IntroductionWills_A (2)

On 11 Apr 2017 the Supreme Court unanimously dismissed three appeals brought by media organisations challenging the ECHR, art 10 compliance of the recovery of additional liabilities (CFA success fees and ATE insurance premiums) from defendants in ‘publication cases’ ([2017] UKSC 33). The Court held that, even assuming that orders to pay additional liabilities infringed the art 10 rights of two of the appellants, denying these sums to the respondents would entail a greater interference with their rights and may undermine the rule of law.


Success fees are a percentage uplift (up to 100%) on base costs provided for under a conditional fee agreement (“CFA”) and payable to a litigant’s lawyers in the event that s/he is successful. After-the-event insurance premiums are sums paid by a litigant to insure her inter alia against potential costs liability. Although Part 2 of the Legal Aid, Punishment and Sentencing of Offenders Act (“LASPO”) 2012 ended the recovery of these sums from opponents, a transitional order preserved the pre-LASPO position in specific categories of litigation, including publication cases (primarily privacy and defamation claims).

The appeals were against costs orders made in two libel cases (Miller and Flood) and a privacy case (Frost) under which publishers were required to pay successful claimants’ additional liabilities. The appellants contended that these orders amounted to a disproportionate interference with their rights under art 10 of the Convention, primarily on the basis that the regime permitting the recovery of additional liabilities has a chilling effect on journalism. The Flood appeal also challenged the judge’s exercise of discretion in the award of base costs.


Delivering the judgment on behalf of all members of the Court, Lord Neuberger addressed three issues in relation to the art 10 argument:

  1. Whether domestic law should reflect the Strasbourg Court’s decision in MGN v UK (2011) 53 EHRR 5 such as to lay down a general rule that: “where a claim involves restricting the defendant’s freedom of expression, then at least where the defendant is a newspaper or broadcaster, it would … normally infringe the defendant’s article 10 rights to require it to reimburse [a claimant’s additional liabilities].” (The rule in MGN v UK in domestic law) If so:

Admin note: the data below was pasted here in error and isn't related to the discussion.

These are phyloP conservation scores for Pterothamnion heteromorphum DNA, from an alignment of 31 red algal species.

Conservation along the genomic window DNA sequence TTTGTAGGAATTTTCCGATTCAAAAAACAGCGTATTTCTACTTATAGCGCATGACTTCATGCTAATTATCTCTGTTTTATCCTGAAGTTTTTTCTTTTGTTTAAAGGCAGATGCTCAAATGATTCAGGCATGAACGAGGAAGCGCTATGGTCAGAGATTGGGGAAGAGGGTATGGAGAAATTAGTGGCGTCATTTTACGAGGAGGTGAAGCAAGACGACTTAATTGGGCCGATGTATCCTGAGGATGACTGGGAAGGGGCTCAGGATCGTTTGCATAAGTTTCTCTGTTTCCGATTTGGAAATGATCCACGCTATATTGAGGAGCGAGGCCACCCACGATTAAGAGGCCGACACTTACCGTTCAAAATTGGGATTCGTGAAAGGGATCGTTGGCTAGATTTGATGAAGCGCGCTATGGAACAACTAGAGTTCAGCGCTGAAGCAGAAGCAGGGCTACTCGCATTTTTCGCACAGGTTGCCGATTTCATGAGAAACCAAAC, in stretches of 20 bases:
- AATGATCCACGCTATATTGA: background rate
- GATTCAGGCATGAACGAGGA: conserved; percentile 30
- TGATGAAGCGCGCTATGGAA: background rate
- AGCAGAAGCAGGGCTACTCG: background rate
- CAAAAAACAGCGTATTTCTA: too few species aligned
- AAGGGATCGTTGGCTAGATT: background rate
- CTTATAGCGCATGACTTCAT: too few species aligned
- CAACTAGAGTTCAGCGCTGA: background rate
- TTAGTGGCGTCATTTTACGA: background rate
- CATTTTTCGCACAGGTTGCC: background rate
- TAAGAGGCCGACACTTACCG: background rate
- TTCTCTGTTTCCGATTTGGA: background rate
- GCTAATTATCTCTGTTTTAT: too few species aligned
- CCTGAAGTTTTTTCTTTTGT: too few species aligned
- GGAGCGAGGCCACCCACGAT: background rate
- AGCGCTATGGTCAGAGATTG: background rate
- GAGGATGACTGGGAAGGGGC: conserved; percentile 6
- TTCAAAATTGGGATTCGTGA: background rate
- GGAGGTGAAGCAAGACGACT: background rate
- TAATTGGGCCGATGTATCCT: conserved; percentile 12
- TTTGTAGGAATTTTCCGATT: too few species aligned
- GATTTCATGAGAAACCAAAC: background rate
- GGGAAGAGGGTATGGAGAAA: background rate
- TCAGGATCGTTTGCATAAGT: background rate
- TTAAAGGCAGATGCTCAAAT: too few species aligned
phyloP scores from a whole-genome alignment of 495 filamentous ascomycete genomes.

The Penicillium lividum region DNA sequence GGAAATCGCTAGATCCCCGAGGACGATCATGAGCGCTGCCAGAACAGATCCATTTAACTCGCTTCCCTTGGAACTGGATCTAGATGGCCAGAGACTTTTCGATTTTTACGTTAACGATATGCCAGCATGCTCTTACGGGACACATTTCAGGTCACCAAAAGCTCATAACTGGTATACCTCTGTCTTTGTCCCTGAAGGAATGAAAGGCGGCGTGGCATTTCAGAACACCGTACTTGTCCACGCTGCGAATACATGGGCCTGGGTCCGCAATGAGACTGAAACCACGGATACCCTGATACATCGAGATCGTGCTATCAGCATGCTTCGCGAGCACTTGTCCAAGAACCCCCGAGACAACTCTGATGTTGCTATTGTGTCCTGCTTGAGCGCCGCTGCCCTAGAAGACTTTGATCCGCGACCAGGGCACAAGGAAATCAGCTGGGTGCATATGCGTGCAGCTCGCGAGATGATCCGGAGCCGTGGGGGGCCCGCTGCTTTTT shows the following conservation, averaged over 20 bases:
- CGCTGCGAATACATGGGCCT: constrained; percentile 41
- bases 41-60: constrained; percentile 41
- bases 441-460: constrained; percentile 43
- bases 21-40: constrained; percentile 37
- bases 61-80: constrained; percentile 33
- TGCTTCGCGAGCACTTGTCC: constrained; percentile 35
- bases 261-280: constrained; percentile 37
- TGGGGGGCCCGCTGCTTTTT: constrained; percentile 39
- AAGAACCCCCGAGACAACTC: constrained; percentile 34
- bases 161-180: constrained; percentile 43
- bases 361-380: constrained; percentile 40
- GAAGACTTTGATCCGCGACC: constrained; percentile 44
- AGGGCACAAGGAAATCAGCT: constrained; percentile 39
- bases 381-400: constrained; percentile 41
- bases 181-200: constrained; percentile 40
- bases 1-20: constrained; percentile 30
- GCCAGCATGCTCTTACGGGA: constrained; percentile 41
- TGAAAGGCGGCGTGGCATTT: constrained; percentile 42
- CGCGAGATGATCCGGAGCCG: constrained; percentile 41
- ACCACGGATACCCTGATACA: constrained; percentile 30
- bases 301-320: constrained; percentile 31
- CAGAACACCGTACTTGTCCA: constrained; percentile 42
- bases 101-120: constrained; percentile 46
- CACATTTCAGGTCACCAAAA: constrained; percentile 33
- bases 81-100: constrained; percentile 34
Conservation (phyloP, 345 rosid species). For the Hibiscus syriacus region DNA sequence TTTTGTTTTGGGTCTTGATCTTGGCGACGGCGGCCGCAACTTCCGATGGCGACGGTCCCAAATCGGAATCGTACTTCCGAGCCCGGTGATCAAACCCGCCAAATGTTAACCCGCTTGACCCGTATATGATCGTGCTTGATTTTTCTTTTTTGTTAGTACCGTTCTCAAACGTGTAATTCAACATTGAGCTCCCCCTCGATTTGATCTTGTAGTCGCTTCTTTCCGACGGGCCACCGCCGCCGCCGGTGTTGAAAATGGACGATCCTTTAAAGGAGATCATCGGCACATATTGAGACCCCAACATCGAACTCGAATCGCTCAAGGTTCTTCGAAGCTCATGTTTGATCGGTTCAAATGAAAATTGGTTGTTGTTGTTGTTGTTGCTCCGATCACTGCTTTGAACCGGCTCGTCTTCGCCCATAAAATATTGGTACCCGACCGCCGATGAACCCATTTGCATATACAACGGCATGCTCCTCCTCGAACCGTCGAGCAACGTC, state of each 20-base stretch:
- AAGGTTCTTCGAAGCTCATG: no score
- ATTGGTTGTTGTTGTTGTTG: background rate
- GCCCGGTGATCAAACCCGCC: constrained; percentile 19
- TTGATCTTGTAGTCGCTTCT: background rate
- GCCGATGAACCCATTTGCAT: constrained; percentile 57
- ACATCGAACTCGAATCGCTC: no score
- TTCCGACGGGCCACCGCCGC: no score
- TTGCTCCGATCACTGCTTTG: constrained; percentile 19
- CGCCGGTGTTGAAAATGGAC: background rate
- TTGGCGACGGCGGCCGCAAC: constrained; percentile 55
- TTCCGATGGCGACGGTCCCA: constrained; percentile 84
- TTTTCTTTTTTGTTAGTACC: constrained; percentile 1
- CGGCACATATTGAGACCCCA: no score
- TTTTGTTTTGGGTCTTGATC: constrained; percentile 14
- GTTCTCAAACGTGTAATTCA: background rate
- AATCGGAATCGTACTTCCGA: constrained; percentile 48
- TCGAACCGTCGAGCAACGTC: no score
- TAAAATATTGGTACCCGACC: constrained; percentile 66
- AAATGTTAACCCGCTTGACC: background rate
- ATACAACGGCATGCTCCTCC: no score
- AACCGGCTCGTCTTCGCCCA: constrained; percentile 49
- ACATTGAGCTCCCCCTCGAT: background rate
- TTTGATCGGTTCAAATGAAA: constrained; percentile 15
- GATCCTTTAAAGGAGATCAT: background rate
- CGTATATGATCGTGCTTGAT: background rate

1. Whether the effect of this should be that the costs orders made in the appeals must be amended to exclude the defendant in each case from paying the success fee and the ATE premium for which the claimant is liable (The application of the rule in MGN v UK to the appeals).
  1. Whether the Court should make a declaration of incompatibility under HRA 1998, s 4 in relation to the Access to Justice Act 1999, or even in respect of the costs regime which applies following LASPO and the Defamation Act 2013 (Declaration of incompatibility).

(1) The rule in MGN v UK in domestic law

Lord Neuberger considered that ECtHR’s decision in MGN v UK was “full and careful” and its reasons “largely sound” (based primarily on Sir Rupert Jackson’s Review of Civil Litigation Costs) [32] and [41]. Strasbourg reached its decision notwithstanding the wide margin of appreciation granted to the UK.

Holding that the decision of the ECtHR in MGN v UK was based on the 1999 Act regime in principle and not confined to the facts of that case, the Court held that its effect is that:

where a claim involves restricting a defendant’s freedom of expression, it would normally be a breach of its article 10 rights to require it to reimburse the claimant any success fee or ATE premium which he would be liable to pay” [34] and [42].

However, Lord Neuberger declined to express “a concluded view” on the application of the rule in MGN v UK in domestic law and left the point open [29] and [41]. This was on the basis that the government was not a (interested) party to the proceedings and that, by reaching such a finding, the Court would make it difficult for the government to “re-open” this question and/or to challenge the reasoning in MGN v UK in a future case in Strasbourg [29].

(2a) Application of the rule in MGN v UK: Miller and Flood

Proceeding on the basis that it would normally breach a publisher’s art 10 rights to require it to reimburse any success fee or ATE premium, the starting point was that, in the absence of a good reason to the contrary, the appellants in Miller and (by implication) Flood would be entitled to have the costs orders amended to remove the additional liabilities [42] and [45].

The Court held that there was a good reason not to amend the cost orders because to do so would:

  • Infringe the rights of Miller and Flood under Art 1 of First Protocol to the Convention (“A1P1”): the right to property. This right extends to situations in which financial obligations are incurred in reliance on a legal act giving rise to a legitimate expectation that the legal act/right will not be retrospectively invalidated [46] – [48].
  • Undermine the rule of law as:

“It is a fundamental principle of any civilised system of government that citizens are entitled to act on the assumption that the law is as set out in legislation (especially when its lawfulness has been confirmed by the highest court in the land), secure in the further assumption that the law will not be changed retroactively – ie in such a way as to undo retrospectively the law upon which they committed themselves” [53].

Lord Neuberger accepted that, regardless of the decision that the Court reached, one side’s Convention rights would be infringed. Allowing the appeal would, he concluded, involve a graver infringement of the rights of Miller and Flood than the infringement of the appellant publishers’ article 10 rights that would result from permitting the cost orders to stand [54] and [56].

Please see Part Two here.